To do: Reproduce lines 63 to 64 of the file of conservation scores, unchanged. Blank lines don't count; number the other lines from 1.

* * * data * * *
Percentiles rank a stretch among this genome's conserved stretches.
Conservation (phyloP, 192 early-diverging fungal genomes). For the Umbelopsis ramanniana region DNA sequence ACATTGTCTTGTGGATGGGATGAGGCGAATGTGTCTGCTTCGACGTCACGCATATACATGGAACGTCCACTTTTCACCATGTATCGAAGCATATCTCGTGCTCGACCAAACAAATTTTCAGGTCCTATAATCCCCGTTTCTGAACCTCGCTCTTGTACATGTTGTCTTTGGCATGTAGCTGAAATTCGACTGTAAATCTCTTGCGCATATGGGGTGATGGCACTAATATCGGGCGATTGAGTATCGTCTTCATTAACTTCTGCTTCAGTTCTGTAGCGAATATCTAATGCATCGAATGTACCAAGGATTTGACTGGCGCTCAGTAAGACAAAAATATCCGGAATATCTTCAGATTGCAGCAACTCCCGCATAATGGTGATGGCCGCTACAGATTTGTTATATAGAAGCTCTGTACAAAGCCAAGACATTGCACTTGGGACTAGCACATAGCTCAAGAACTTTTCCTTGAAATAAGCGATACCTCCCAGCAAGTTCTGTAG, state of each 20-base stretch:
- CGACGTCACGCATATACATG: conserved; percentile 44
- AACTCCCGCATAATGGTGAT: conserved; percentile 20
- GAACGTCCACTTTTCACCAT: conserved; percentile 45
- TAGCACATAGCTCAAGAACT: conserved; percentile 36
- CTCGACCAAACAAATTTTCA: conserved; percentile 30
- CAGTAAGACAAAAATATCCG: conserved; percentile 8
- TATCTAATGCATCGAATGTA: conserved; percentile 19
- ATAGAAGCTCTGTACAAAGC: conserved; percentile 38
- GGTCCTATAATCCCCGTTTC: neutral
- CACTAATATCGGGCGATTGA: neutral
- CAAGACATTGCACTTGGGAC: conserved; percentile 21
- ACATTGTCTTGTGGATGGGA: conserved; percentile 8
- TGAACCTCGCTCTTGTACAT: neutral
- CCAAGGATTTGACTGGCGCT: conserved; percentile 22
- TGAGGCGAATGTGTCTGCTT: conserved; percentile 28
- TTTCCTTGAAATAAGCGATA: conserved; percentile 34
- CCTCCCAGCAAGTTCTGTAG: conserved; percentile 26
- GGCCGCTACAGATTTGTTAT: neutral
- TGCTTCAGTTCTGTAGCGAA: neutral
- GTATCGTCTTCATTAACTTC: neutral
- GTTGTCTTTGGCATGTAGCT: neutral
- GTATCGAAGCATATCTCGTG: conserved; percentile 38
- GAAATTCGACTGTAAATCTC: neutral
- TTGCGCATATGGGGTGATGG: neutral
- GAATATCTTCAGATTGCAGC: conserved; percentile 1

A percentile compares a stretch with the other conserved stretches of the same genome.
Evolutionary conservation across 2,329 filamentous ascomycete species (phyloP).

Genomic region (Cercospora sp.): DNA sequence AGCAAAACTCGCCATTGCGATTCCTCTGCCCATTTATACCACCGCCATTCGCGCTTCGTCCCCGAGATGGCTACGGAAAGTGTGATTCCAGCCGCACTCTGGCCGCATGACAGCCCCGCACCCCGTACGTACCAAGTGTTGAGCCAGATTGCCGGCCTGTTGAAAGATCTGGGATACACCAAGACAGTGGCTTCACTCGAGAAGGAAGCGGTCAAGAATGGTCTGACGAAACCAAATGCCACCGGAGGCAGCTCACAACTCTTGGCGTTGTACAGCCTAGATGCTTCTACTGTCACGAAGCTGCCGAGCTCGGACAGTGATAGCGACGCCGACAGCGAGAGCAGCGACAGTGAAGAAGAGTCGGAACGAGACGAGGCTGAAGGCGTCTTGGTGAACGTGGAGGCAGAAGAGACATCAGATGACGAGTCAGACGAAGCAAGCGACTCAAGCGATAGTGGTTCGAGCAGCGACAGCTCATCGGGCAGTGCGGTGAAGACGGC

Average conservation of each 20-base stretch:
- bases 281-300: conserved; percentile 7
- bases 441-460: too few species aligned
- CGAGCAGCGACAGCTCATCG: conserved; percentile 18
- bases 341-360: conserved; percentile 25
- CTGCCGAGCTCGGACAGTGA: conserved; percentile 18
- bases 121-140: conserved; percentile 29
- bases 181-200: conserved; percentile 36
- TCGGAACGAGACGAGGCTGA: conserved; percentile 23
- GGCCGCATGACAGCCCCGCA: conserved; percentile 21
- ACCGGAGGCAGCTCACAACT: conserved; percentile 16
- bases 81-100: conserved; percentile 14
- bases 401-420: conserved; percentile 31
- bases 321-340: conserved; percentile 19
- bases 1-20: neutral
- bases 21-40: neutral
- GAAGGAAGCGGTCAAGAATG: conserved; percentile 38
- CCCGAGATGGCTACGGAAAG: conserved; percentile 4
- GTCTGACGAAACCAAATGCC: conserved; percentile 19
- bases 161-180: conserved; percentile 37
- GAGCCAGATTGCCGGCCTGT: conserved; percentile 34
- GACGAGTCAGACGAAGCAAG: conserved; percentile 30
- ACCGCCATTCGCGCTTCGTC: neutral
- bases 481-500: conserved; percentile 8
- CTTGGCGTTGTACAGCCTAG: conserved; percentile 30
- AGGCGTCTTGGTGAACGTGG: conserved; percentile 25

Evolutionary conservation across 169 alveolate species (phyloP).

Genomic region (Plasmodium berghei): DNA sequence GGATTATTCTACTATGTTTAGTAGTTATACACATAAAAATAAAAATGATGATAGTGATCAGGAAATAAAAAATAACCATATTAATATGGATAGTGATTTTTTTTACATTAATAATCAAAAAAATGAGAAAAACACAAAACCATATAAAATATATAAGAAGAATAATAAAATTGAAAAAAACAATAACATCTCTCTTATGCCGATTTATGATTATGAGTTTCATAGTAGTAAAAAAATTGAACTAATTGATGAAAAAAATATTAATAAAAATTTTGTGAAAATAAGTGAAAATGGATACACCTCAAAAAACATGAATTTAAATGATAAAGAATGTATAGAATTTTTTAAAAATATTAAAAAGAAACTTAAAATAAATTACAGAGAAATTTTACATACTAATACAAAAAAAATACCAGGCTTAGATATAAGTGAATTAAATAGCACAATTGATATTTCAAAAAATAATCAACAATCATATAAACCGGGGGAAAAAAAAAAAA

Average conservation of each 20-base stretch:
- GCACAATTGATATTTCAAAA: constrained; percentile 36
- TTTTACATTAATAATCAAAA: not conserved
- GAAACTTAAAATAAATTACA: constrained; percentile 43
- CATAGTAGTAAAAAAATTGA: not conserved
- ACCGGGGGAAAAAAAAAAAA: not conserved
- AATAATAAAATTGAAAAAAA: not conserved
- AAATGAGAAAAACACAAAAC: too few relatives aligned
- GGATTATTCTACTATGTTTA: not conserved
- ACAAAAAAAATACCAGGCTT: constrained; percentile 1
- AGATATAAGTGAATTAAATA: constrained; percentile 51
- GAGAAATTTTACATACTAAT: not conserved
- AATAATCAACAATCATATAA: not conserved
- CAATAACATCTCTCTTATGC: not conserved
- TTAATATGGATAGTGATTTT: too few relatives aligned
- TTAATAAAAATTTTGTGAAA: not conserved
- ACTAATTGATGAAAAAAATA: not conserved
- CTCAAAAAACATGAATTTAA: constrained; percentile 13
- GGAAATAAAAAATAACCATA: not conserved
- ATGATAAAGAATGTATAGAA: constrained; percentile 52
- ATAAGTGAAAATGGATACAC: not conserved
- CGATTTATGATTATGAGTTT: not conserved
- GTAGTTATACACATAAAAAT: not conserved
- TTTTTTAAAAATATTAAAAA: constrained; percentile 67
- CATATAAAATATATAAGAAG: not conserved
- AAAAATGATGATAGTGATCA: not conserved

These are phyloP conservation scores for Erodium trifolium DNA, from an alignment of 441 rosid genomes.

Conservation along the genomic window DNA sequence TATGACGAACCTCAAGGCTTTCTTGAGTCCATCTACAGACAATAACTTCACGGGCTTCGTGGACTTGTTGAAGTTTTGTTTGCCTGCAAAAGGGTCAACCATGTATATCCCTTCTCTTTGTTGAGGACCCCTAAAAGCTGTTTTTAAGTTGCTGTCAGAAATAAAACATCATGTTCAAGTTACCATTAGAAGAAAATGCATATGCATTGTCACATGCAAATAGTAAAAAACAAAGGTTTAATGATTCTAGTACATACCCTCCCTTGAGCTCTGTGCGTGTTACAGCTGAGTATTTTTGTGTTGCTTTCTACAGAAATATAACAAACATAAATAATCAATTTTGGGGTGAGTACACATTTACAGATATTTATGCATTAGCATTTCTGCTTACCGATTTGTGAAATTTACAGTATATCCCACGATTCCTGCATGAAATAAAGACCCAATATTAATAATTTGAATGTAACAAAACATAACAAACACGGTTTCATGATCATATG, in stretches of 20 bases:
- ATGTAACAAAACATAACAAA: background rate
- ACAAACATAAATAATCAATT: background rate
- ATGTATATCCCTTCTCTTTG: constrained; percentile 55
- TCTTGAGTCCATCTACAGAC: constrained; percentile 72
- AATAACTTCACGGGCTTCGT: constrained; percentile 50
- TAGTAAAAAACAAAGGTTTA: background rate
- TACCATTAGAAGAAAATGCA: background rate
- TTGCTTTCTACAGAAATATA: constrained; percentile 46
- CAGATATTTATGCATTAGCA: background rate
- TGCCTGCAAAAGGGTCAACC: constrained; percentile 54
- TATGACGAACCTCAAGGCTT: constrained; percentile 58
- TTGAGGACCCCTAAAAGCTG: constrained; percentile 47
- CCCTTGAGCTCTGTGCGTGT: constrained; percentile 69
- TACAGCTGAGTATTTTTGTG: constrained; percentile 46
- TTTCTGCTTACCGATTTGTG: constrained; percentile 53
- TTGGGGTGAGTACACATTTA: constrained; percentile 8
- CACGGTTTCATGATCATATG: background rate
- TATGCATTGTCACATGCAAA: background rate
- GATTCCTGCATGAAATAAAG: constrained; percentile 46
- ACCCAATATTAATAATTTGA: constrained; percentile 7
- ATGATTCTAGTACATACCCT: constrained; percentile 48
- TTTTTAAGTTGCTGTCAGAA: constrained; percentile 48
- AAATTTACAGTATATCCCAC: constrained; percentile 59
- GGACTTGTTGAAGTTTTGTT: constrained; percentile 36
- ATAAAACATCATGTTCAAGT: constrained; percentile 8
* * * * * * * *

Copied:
- CATAGTAGTAAAAAAATTGA: not conserved
- ACCGGGGGAAAAAAAAAAAA: not conserved